This invention of 1950s America as a legal fulcrum in the highest court in the land should send a chill up our spines. This version of “history and tradition” evokes a falsely idyllic vision of white Christian America, a land that mythically existed before the troubles of racial integration and equal rights for nonwhite Americas, women’s liberation, LGBTQ equality, the exodus of young people from traditional religious congregations and dramatic demographic change.

Throughout the Trump years, the phrase “saying the quiet part out loud” has captured the disbelief of many Americans at the normalization of all sorts of bigotry by political leaders. The conservative majority of the court has just explicitly told us, in published decisions, that their ideal vantage point for evaluating the history and traditions of the United States is 1950s America, and that this perspective will replace long-established legal tests and guidelines based on legal principles.

This new legal weapon is likely to proliferate. On Monday, the first business day after the Dobbs ruling, an appeal filed in Alabama picked up this logic, arguing that the state has the authority to outlaw therapies for transgender minors because they are not “deeply rooted in our history or traditions.”

Both the MAGA-driven attacks on the Capitol that were encouraged by Donald Trump and the radical actions of this Supreme Court are reminders that the unfolding agenda is a nostalgia-fueled gambit to drag the country back to the 1950s, particularly with regard to issues related to religion, race, and gender identity and sexual orientation.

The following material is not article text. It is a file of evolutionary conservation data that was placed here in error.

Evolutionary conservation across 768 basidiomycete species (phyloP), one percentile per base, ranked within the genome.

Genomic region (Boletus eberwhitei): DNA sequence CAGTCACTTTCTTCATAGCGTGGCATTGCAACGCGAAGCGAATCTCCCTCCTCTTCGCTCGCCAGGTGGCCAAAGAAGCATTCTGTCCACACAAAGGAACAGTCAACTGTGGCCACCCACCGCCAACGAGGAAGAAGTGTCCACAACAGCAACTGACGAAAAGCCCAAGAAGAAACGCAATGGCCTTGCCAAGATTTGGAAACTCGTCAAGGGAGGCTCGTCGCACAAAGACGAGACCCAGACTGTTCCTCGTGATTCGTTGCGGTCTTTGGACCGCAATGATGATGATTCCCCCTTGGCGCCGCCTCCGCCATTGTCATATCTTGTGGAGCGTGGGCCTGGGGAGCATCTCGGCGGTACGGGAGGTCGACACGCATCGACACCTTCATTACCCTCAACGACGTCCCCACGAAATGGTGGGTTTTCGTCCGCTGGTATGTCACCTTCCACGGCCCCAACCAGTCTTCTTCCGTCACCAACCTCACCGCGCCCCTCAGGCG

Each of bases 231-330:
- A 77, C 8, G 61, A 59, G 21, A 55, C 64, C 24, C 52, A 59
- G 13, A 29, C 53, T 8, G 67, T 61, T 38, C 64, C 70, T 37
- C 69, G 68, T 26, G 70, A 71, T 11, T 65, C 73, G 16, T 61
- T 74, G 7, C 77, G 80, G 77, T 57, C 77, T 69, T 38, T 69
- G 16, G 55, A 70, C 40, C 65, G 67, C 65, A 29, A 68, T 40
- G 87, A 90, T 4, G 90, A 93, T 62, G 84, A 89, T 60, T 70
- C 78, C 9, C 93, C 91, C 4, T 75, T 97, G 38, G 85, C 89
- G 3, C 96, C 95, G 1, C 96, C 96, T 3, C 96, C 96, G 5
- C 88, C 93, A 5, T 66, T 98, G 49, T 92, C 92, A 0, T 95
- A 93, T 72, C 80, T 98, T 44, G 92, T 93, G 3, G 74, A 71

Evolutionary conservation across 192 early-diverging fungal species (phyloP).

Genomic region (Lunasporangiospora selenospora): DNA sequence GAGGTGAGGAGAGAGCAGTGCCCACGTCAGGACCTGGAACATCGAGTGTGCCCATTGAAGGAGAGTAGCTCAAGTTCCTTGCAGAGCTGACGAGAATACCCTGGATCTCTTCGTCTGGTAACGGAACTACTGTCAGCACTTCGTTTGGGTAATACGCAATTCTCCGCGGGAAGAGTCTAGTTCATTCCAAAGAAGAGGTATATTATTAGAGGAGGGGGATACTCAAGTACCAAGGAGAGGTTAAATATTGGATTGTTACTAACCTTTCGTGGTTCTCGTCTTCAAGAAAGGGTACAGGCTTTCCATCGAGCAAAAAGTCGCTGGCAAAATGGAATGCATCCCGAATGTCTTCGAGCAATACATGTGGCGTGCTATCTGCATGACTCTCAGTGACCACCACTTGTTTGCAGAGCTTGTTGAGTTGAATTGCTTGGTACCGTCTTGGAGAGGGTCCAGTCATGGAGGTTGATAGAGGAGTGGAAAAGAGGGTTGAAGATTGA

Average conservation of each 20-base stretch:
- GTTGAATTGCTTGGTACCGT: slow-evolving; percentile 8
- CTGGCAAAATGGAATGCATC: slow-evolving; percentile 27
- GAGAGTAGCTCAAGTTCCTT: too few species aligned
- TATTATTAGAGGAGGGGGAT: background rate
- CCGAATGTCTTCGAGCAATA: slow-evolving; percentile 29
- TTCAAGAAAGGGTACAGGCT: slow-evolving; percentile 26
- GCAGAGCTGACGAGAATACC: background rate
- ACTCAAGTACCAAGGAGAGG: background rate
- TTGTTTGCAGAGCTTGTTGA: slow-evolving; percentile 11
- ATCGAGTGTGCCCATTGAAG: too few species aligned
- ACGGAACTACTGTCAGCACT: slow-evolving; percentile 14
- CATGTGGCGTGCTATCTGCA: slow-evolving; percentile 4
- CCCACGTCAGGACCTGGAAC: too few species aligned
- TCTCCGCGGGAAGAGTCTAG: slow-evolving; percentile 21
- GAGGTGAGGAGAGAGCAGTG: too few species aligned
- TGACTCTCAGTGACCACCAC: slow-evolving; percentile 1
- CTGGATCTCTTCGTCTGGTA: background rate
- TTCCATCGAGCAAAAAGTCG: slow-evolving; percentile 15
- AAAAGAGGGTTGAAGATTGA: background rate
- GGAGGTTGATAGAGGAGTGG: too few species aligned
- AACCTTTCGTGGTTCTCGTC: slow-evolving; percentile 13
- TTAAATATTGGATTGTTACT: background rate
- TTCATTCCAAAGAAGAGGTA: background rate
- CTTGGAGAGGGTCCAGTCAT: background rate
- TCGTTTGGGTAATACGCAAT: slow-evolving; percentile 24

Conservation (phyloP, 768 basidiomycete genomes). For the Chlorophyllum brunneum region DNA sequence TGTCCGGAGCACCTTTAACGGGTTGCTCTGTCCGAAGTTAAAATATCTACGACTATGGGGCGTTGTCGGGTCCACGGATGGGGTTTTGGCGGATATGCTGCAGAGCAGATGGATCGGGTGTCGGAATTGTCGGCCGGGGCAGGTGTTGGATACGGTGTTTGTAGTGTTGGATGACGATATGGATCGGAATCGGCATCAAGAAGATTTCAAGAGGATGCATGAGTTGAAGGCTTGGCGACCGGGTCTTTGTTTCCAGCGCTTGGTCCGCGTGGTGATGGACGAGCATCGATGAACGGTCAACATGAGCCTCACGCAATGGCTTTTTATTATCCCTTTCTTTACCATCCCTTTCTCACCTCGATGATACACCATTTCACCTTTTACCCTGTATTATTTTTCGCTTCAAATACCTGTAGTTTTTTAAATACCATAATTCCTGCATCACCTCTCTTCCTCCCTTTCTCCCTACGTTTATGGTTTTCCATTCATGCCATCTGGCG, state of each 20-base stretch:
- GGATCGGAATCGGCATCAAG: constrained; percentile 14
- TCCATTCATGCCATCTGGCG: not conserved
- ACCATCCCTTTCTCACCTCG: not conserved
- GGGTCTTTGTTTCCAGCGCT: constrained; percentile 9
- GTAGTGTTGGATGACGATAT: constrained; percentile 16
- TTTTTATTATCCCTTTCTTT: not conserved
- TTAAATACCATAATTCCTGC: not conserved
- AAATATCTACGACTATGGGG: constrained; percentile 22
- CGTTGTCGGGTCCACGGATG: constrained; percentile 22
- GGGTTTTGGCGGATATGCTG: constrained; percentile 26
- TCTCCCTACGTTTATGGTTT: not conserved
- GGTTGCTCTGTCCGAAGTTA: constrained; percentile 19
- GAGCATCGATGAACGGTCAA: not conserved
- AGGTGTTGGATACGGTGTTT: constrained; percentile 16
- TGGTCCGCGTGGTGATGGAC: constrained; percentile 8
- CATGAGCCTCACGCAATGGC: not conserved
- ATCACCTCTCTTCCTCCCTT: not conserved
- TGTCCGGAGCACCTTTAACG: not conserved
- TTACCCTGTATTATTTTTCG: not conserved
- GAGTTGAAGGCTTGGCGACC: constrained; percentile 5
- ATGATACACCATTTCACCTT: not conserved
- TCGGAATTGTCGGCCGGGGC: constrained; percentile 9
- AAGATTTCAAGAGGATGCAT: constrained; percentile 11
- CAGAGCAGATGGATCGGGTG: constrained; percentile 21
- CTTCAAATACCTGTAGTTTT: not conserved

We are seeing in real time naked attempts to restore the old hierarchies of Christians over non-Christians, white over nonwhite, and straight cisgender men over all others. This vision is not driven by a commitment to the Constitution and democracy but by an imposition of a vision of the country as a divinely ordained promised land for European Christians.

We must see these developments for what they are: expressions of raw political power by a desperate white Christian minority whose belief in its own divine righteousness has unmoored it from its democratic commitments. And we must grasp the danger they represent for everyone else.

I’ll close with this final thought. As most of you know, I’m from Mississippi. I can’t help but read these discussions through the lens of my home state’s history. We know what a euphemism like “history and tradition” means. And we know where it will lead.

Robert P. Jones. Photo courtesy of PRRI

Robert P. Jones. Photo courtesy of PRRI

(Robert P. Jones is CEO and founder of the Public Religion Research Institute and the author of “White Too Long: The Legacy of White Supremacy in American Christianity.” This article was originally published on Jones’ Substack #WhiteTooLong. Read more at robertpjones.substack.com. The views expressed in this commentary do not necessarily reflect those of Religion News Service.)